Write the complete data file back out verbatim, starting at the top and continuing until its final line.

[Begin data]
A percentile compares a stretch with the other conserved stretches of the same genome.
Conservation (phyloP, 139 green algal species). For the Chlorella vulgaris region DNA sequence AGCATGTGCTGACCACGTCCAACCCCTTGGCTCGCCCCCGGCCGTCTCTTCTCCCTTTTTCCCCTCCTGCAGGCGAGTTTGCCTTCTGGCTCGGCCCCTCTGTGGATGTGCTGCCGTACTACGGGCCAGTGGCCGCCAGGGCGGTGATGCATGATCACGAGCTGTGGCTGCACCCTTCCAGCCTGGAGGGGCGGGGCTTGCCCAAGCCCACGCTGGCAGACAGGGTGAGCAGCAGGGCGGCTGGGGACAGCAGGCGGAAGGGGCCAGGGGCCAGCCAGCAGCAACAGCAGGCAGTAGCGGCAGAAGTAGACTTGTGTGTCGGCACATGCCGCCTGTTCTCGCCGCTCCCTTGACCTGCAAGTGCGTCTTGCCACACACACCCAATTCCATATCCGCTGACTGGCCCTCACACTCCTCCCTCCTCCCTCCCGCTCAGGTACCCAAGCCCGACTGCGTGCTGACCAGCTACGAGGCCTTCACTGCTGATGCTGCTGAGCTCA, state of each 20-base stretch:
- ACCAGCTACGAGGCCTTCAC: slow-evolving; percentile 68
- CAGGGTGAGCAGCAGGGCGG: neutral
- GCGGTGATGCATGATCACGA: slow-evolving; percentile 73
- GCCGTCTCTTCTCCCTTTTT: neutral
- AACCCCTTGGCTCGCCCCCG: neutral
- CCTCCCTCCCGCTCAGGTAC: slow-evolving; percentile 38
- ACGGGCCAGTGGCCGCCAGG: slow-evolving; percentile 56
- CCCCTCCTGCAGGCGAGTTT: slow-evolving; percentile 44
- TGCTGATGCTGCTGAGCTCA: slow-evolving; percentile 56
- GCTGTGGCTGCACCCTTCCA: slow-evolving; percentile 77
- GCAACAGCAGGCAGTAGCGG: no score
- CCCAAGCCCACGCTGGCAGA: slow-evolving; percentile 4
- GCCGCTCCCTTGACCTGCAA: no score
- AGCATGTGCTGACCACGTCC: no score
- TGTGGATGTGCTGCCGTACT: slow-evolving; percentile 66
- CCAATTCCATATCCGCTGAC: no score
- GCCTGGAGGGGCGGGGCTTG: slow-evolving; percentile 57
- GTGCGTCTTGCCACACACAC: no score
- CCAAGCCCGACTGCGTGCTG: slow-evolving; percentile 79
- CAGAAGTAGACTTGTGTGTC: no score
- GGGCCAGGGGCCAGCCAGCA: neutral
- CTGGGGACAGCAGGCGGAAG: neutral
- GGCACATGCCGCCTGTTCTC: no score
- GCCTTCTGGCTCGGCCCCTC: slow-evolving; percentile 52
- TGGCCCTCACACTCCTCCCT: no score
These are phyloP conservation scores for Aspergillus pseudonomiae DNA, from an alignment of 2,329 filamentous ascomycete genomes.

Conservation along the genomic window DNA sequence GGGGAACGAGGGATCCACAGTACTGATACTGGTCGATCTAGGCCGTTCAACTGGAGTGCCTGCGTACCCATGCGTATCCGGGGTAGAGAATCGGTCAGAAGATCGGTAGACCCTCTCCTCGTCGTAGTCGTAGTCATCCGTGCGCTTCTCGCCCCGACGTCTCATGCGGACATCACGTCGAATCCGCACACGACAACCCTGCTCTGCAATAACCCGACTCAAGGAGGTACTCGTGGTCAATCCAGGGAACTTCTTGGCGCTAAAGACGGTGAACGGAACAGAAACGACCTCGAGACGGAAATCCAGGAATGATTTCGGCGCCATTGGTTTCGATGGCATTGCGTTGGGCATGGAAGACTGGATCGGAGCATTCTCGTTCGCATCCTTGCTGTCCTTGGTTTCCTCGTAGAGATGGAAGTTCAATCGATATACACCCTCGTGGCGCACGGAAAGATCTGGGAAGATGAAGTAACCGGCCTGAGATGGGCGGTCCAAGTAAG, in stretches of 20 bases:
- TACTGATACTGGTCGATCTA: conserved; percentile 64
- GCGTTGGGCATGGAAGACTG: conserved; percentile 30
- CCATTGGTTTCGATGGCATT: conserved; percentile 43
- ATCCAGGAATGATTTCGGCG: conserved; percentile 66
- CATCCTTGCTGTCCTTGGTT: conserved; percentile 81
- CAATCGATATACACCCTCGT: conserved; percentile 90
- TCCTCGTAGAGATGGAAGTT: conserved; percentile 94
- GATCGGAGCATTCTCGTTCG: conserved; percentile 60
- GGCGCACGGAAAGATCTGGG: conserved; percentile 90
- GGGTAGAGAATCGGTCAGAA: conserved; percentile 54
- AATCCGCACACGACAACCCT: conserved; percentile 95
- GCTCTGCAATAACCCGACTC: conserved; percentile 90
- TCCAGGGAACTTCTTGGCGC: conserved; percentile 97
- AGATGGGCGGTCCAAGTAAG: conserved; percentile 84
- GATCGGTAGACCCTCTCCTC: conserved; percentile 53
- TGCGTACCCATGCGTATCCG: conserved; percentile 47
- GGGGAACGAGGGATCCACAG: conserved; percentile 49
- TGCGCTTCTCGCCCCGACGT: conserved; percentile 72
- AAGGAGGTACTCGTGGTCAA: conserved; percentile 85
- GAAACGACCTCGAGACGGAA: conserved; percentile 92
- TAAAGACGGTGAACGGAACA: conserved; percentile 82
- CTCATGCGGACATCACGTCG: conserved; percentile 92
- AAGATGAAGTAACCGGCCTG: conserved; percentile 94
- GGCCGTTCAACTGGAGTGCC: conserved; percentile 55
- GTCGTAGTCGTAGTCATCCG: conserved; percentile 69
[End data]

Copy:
A percentile compares a stretch with the other conserved stretches of the same genome.
Conservation (phyloP, 139 green algal species). For the Chlorella vulgaris region DNA sequence AGCATGTGCTGACCACGTCCAACCCCTTGGCTCGCCCCCGGCCGTCTCTTCTCCCTTTTTCCCCTCCTGCAGGCGAGTTTGCCTTCTGGCTCGGCCCCTCTGTGGATGTGCTGCCGTACTACGGGCCAGTGGCCGCCAGGGCGGTGATGCATGATCACGAGCTGTGGCTGCACCCTTCCAGCCTGGAGGGGCGGGGCTTGCCCAAGCCCACGCTGGCAGACAGGGTGAGCAGCAGGGCGGCTGGGGACAGCAGGCGGAAGGGGCCAGGGGCCAGCCAGCAGCAACAGCAGGCAGTAGCGGCAGAAGTAGACTTGTGTGTCGGCACATGCCGCCTGTTCTCGCCGCTCCCTTGACCTGCAAGTGCGTCTTGCCACACACACCCAATTCCATATCCGCTGACTGGCCCTCACACTCCTCCCTCCTCCCTCCCGCTCAGGTACCCAAGCCCGACTGCGTGCTGACCAGCTACGAGGCCTTCACTGCTGATGCTGCTGAGCTCA, state of each 20-base stretch:
- ACCAGCTACGAGGCCTTCAC: slow-evolving; percentile 68
- CAGGGTGAGCAGCAGGGCGG: neutral
- GCGGTGATGCATGATCACGA: slow-evolving; percentile 73
- GCCGTCTCTTCTCCCTTTTT: neutral
- AACCCCTTGGCTCGCCCCCG: neutral
- CCTCCCTCCCGCTCAGGTAC: slow-evolving; percentile 38
- ACGGGCCAGTGGCCGCCAGG: slow-evolving; percentile 56
- CCCCTCCTGCAGGCGAGTTT: slow-evolving; percentile 44
- TGCTGATGCTGCTGAGCTCA: slow-evolving; percentile 56
- GCTGTGGCTGCACCCTTCCA: slow-evolving; percentile 77
- GCAACAGCAGGCAGTAGCGG: no score
- CCCAAGCCCACGCTGGCAGA: slow-evolving; percentile 4
- GCCGCTCCCTTGACCTGCAA: no score
- AGCATGTGCTGACCACGTCC: no score
- TGTGGATGTGCTGCCGTACT: slow-evolving; percentile 66
- CCAATTCCATATCCGCTGAC: no score
- GCCTGGAGGGGCGGGGCTTG: slow-evolving; percentile 57
- GTGCGTCTTGCCACACACAC: no score
- CCAAGCCCGACTGCGTGCTG: slow-evolving; percentile 79
- CAGAAGTAGACTTGTGTGTC: no score
- GGGCCAGGGGCCAGCCAGCA: neutral
- CTGGGGACAGCAGGCGGAAG: neutral
- GGCACATGCCGCCTGTTCTC: no score
- GCCTTCTGGCTCGGCCCCTC: slow-evolving; percentile 52
- TGGCCCTCACACTCCTCCCT: no score
These are phyloP conservation scores for Aspergillus pseudonomiae DNA, from an alignment of 2,329 filamentous ascomycete genomes.

Conservation along the genomic window DNA sequence GGGGAACGAGGGATCCACAGTACTGATACTGGTCGATCTAGGCCGTTCAACTGGAGTGCCTGCGTACCCATGCGTATCCGGGGTAGAGAATCGGTCAGAAGATCGGTAGACCCTCTCCTCGTCGTAGTCGTAGTCATCCGTGCGCTTCTCGCCCCGACGTCTCATGCGGACATCACGTCGAATCCGCACACGACAACCCTGCTCTGCAATAACCCGACTCAAGGAGGTACTCGTGGTCAATCCAGGGAACTTCTTGGCGCTAAAGACGGTGAACGGAACAGAAACGACCTCGAGACGGAAATCCAGGAATGATTTCGGCGCCATTGGTTTCGATGGCATTGCGTTGGGCATGGAAGACTGGATCGGAGCATTCTCGTTCGCATCCTTGCTGTCCTTGGTTTCCTCGTAGAGATGGAAGTTCAATCGATATACACCCTCGTGGCGCACGGAAAGATCTGGGAAGATGAAGTAACCGGCCTGAGATGGGCGGTCCAAGTAAG, in stretches of 20 bases:
- TACTGATACTGGTCGATCTA: conserved; percentile 64
- GCGTTGGGCATGGAAGACTG: conserved; percentile 30
- CCATTGGTTTCGATGGCATT: conserved; percentile 43
- ATCCAGGAATGATTTCGGCG: conserved; percentile 66
- CATCCTTGCTGTCCTTGGTT: conserved; percentile 81
- CAATCGATATACACCCTCGT: conserved; percentile 90
- TCCTCGTAGAGATGGAAGTT: conserved; percentile 94
- GATCGGAGCATTCTCGTTCG: conserved; percentile 60
- GGCGCACGGAAAGATCTGGG: conserved; percentile 90
- GGGTAGAGAATCGGTCAGAA: conserved; percentile 54
- AATCCGCACACGACAACCCT: conserved; percentile 95
- GCTCTGCAATAACCCGACTC: conserved; percentile 90
- TCCAGGGAACTTCTTGGCGC: conserved; percentile 97
- AGATGGGCGGTCCAAGTAAG: conserved; percentile 84
- GATCGGTAGACCCTCTCCTC: conserved; percentile 53
- TGCGTACCCATGCGTATCCG: conserved; percentile 47
- GGGGAACGAGGGATCCACAG: conserved; percentile 49
- TGCGCTTCTCGCCCCGACGT: conserved; percentile 72
- AAGGAGGTACTCGTGGTCAA: conserved; percentile 85
- GAAACGACCTCGAGACGGAA: conserved; percentile 92
- TAAAGACGGTGAACGGAACA: conserved; percentile 82
- CTCATGCGGACATCACGTCG: conserved; percentile 92
- AAGATGAAGTAACCGGCCTG: conserved; percentile 94
- GGCCGTTCAACTGGAGTGCC: conserved; percentile 55
- GTCGTAGTCGTAGTCATCCG: conserved; percentile 69